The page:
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    Tech firms look for a miracle solution as AI exhausts the power grid

    The mighty Columbia River has helped power the American West with hydroelectricity since the days of FDR’s New Deal. But the artificial intelligence revolution will demand more. Much more.

    So near the river’s banks in Central Washington, Microsoft is betting on an effort to generate power from atomic fusion — the collision of atoms that powers the sun — a breakthrough that has eluded scientists for the past century. Physicists predict it will elude Microsoft, too.

    The tech giant and its partners say they expect to harness fusion by 2028, an audacious claim that bolsters their promises to transition to green energy but distracts from current reality. In fact, the voracious electricity consumption of artificial intelligence is driving an expansion of fossil fuel use — including delaying the retirement of some coal-fired plants.

    In the face of this dilemma, Big Tech is going all in on experimental clean-energy projects that have long odds of success anytime soon. In addition to fusion, they are hoping to generate power through such futuristic schemes as small nuclear reactors hooked to individual computing centers and machinery that taps geothermal energy by boring 10,000 feet into the Earth’s crust.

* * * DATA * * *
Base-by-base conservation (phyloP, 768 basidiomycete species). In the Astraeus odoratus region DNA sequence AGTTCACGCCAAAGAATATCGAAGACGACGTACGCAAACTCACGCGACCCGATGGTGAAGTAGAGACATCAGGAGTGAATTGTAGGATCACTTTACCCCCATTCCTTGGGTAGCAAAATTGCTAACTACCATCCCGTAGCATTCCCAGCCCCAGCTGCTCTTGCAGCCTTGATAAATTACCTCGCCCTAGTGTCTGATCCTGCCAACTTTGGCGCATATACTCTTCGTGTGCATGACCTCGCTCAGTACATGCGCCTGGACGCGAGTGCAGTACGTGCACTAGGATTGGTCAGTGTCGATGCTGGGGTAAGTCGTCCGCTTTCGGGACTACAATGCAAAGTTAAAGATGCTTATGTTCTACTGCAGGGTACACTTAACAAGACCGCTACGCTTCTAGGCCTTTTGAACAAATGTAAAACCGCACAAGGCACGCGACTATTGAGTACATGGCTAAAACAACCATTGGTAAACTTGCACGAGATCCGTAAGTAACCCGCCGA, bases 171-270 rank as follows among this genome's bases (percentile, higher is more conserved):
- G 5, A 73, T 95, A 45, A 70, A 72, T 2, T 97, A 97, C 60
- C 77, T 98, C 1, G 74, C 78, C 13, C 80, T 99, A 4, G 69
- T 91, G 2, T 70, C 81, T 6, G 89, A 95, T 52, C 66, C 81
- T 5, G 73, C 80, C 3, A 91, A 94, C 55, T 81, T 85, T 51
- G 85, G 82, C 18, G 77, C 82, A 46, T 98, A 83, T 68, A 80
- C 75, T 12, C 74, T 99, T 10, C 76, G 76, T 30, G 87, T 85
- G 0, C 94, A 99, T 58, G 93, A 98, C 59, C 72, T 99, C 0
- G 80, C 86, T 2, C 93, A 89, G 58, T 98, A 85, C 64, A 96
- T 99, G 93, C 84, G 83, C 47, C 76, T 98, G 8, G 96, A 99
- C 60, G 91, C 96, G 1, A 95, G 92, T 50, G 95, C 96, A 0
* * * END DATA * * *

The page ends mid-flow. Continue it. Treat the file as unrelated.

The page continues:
Tech companies had promised “clean energy would be this magical, infinite resource,” said Tamara Kneese, a project director at the nonprofit Data & Society, which tracks the effect of AI and accuses the tech industry of using “fuzzy math” in its climate claims.

    “Coal plants are being reinvigorated because of the AI boom,” Kneese said. “This should be alarming to anyone who cares about the environment.”

    As the tech giants compete in a global AI arms race, a frenzy of data center construction is sweeping the country. Some computing campuses require as much energy as a modest-sized city, turning tech firms that promised to lead the way into a clean energy future into some of the world’s most insatiable guzzlers of power. Their projected energy needs are so huge, some worry whether there will be enough electricity to meet them from any source.